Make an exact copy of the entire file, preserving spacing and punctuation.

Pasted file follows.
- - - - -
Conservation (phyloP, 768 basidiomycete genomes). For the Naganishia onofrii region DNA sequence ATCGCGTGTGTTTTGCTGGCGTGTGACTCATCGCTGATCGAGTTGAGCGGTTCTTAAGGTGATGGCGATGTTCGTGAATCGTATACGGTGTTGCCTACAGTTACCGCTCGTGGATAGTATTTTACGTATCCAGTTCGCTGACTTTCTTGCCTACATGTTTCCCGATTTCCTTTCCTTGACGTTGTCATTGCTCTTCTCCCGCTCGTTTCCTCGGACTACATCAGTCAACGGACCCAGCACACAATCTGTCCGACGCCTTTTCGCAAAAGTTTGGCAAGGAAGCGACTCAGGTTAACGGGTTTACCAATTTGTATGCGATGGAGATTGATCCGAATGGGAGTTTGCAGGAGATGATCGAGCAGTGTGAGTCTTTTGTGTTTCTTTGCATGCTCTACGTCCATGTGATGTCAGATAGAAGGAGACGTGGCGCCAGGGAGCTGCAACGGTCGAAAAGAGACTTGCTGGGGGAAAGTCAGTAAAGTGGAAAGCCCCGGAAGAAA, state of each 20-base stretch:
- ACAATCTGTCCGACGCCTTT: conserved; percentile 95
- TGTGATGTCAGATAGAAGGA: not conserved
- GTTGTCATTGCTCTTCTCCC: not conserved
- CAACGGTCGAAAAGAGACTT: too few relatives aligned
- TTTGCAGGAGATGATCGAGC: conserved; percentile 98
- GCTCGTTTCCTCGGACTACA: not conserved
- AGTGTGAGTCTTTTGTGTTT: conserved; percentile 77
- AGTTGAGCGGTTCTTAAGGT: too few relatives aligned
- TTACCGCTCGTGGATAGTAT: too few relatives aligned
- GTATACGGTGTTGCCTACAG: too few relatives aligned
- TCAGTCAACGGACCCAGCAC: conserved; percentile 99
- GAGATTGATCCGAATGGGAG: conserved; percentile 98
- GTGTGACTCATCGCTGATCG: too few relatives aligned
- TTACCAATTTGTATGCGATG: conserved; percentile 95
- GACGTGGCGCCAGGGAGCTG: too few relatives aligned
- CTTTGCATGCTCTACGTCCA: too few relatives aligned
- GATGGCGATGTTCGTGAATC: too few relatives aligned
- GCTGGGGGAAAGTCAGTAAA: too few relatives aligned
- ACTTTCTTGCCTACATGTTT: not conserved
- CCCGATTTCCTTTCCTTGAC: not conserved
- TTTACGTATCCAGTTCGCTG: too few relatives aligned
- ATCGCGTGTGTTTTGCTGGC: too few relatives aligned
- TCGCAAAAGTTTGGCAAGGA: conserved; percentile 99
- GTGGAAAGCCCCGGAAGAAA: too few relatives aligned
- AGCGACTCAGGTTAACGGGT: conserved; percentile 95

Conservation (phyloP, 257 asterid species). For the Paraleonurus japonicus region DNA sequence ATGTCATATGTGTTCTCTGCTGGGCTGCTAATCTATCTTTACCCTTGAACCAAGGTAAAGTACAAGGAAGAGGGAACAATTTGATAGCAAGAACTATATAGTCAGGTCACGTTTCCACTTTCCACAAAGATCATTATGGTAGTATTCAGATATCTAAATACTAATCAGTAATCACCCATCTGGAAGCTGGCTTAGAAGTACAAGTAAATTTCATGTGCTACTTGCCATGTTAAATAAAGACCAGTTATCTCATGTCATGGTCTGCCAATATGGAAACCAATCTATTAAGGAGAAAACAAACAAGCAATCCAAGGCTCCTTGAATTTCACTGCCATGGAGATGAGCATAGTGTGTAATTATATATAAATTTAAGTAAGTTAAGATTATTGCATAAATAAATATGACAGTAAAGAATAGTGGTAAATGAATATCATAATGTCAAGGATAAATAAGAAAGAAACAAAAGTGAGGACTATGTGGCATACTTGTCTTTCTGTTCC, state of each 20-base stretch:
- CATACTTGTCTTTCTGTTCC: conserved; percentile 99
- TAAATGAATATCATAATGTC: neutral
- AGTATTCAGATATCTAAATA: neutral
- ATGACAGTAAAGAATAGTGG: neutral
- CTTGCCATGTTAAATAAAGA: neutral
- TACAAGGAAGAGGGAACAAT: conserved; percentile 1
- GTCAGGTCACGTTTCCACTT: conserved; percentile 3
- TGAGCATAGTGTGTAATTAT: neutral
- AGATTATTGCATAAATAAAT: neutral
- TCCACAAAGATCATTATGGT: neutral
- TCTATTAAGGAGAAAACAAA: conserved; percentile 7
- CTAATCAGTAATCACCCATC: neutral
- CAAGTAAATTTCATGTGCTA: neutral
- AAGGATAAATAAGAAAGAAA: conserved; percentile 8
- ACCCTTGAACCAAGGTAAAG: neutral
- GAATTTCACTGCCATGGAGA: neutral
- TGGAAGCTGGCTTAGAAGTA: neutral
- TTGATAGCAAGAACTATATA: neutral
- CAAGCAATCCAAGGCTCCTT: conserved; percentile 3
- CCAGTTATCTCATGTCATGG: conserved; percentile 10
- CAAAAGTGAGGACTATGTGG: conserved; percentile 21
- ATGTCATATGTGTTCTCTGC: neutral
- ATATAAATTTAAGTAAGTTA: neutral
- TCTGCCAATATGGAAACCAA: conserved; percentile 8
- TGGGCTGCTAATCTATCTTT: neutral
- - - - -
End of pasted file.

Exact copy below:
Conservation (phyloP, 768 basidiomycete genomes). For the Naganishia onofrii region DNA sequence ATCGCGTGTGTTTTGCTGGCGTGTGACTCATCGCTGATCGAGTTGAGCGGTTCTTAAGGTGATGGCGATGTTCGTGAATCGTATACGGTGTTGCCTACAGTTACCGCTCGTGGATAGTATTTTACGTATCCAGTTCGCTGACTTTCTTGCCTACATGTTTCCCGATTTCCTTTCCTTGACGTTGTCATTGCTCTTCTCCCGCTCGTTTCCTCGGACTACATCAGTCAACGGACCCAGCACACAATCTGTCCGACGCCTTTTCGCAAAAGTTTGGCAAGGAAGCGACTCAGGTTAACGGGTTTACCAATTTGTATGCGATGGAGATTGATCCGAATGGGAGTTTGCAGGAGATGATCGAGCAGTGTGAGTCTTTTGTGTTTCTTTGCATGCTCTACGTCCATGTGATGTCAGATAGAAGGAGACGTGGCGCCAGGGAGCTGCAACGGTCGAAAAGAGACTTGCTGGGGGAAAGTCAGTAAAGTGGAAAGCCCCGGAAGAAA, state of each 20-base stretch:
- ACAATCTGTCCGACGCCTTT: conserved; percentile 95
- TGTGATGTCAGATAGAAGGA: not conserved
- GTTGTCATTGCTCTTCTCCC: not conserved
- CAACGGTCGAAAAGAGACTT: too few relatives aligned
- TTTGCAGGAGATGATCGAGC: conserved; percentile 98
- GCTCGTTTCCTCGGACTACA: not conserved
- AGTGTGAGTCTTTTGTGTTT: conserved; percentile 77
- AGTTGAGCGGTTCTTAAGGT: too few relatives aligned
- TTACCGCTCGTGGATAGTAT: too few relatives aligned
- GTATACGGTGTTGCCTACAG: too few relatives aligned
- TCAGTCAACGGACCCAGCAC: conserved; percentile 99
- GAGATTGATCCGAATGGGAG: conserved; percentile 98
- GTGTGACTCATCGCTGATCG: too few relatives aligned
- TTACCAATTTGTATGCGATG: conserved; percentile 95
- GACGTGGCGCCAGGGAGCTG: too few relatives aligned
- CTTTGCATGCTCTACGTCCA: too few relatives aligned
- GATGGCGATGTTCGTGAATC: too few relatives aligned
- GCTGGGGGAAAGTCAGTAAA: too few relatives aligned
- ACTTTCTTGCCTACATGTTT: not conserved
- CCCGATTTCCTTTCCTTGAC: not conserved
- TTTACGTATCCAGTTCGCTG: too few relatives aligned
- ATCGCGTGTGTTTTGCTGGC: too few relatives aligned
- TCGCAAAAGTTTGGCAAGGA: conserved; percentile 99
- GTGGAAAGCCCCGGAAGAAA: too few relatives aligned
- AGCGACTCAGGTTAACGGGT: conserved; percentile 95

Conservation (phyloP, 257 asterid species). For the Paraleonurus japonicus region DNA sequence ATGTCATATGTGTTCTCTGCTGGGCTGCTAATCTATCTTTACCCTTGAACCAAGGTAAAGTACAAGGAAGAGGGAACAATTTGATAGCAAGAACTATATAGTCAGGTCACGTTTCCACTTTCCACAAAGATCATTATGGTAGTATTCAGATATCTAAATACTAATCAGTAATCACCCATCTGGAAGCTGGCTTAGAAGTACAAGTAAATTTCATGTGCTACTTGCCATGTTAAATAAAGACCAGTTATCTCATGTCATGGTCTGCCAATATGGAAACCAATCTATTAAGGAGAAAACAAACAAGCAATCCAAGGCTCCTTGAATTTCACTGCCATGGAGATGAGCATAGTGTGTAATTATATATAAATTTAAGTAAGTTAAGATTATTGCATAAATAAATATGACAGTAAAGAATAGTGGTAAATGAATATCATAATGTCAAGGATAAATAAGAAAGAAACAAAAGTGAGGACTATGTGGCATACTTGTCTTTCTGTTCC, state of each 20-base stretch:
- CATACTTGTCTTTCTGTTCC: conserved; percentile 99
- TAAATGAATATCATAATGTC: neutral
- AGTATTCAGATATCTAAATA: neutral
- ATGACAGTAAAGAATAGTGG: neutral
- CTTGCCATGTTAAATAAAGA: neutral
- TACAAGGAAGAGGGAACAAT: conserved; percentile 1
- GTCAGGTCACGTTTCCACTT: conserved; percentile 3
- TGAGCATAGTGTGTAATTAT: neutral
- AGATTATTGCATAAATAAAT: neutral
- TCCACAAAGATCATTATGGT: neutral
- TCTATTAAGGAGAAAACAAA: conserved; percentile 7
- CTAATCAGTAATCACCCATC: neutral
- CAAGTAAATTTCATGTGCTA: neutral
- AAGGATAAATAAGAAAGAAA: conserved; percentile 8
- ACCCTTGAACCAAGGTAAAG: neutral
- GAATTTCACTGCCATGGAGA: neutral
- TGGAAGCTGGCTTAGAAGTA: neutral
- TTGATAGCAAGAACTATATA: neutral
- CAAGCAATCCAAGGCTCCTT: conserved; percentile 3
- CCAGTTATCTCATGTCATGG: conserved; percentile 10
- CAAAAGTGAGGACTATGTGG: conserved; percentile 21
- ATGTCATATGTGTTCTCTGC: neutral
- ATATAAATTTAAGTAAGTTA: neutral
- TCTGCCAATATGGAAACCAA: conserved; percentile 8
- TGGGCTGCTAATCTATCTTT: neutral